Phoenix Commotion was founded 12 years ago, with a goal of proving that attractive, affordable homes are possible. So far, the company is inching toward this goal.
Dan Phillips is the founder of Phoenix Commotion. His hometown is Huntsville, Texas, but the 14 local homes with his name on them are not full of his childhood memories, but rather occupied by low-income buyers, and made out of any sustainable materials that the self-taught carpenter, electrician and plumber could get his hands on.
The company of five minimum-wage construction workers recruits to-be homeowners in the construction process, as well as consulting professional engineers, electricians and plumbers to ensure the homes meet local building codes, according to The New York Times. .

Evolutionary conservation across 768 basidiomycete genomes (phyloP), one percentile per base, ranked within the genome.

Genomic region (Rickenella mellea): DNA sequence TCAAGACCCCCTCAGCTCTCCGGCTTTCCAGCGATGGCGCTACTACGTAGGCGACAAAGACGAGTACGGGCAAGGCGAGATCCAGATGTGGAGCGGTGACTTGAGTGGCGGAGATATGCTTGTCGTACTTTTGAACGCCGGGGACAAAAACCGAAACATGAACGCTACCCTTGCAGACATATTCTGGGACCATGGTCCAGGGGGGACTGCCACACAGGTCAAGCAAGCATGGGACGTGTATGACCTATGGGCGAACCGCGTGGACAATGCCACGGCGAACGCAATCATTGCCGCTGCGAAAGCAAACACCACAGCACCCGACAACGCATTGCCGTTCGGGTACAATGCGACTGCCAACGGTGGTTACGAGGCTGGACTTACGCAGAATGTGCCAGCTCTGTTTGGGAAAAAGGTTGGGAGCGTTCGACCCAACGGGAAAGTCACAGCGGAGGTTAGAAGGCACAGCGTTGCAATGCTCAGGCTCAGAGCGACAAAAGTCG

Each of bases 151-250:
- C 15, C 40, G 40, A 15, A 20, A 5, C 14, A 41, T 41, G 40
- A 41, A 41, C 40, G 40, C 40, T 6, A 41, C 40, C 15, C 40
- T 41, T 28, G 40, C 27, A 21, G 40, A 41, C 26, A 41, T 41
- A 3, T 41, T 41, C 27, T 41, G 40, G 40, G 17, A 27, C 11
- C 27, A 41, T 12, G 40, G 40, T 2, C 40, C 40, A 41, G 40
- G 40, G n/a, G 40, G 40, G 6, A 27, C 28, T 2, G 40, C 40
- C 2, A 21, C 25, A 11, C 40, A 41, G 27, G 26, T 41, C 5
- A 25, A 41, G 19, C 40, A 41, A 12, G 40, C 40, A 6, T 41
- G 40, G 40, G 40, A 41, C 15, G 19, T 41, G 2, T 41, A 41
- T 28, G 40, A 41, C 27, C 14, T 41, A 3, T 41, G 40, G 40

“You can’t defy the laws of physics or building codes,” he told The New York Times, “but beyond that, the possibilities are endless.”
While the efforts of the company have been well received, some of the low-income homeowners have been pushed to foreclosure, unable to afford payments of $99-$300 a month, leading them to abandon the homes which are then scooped up by intrigued middle-class buyers.
“It doesn’t matter if you don’t have a complete set of anything because repetition creates pattern, repetition creates pattern, repetition creates pattern,” said Phillips to The New York Times.
Now, what started as a dream for Phillips has resulted in an established building materials warehouse, a handful of grateful low-income homeowners, and several unique homes.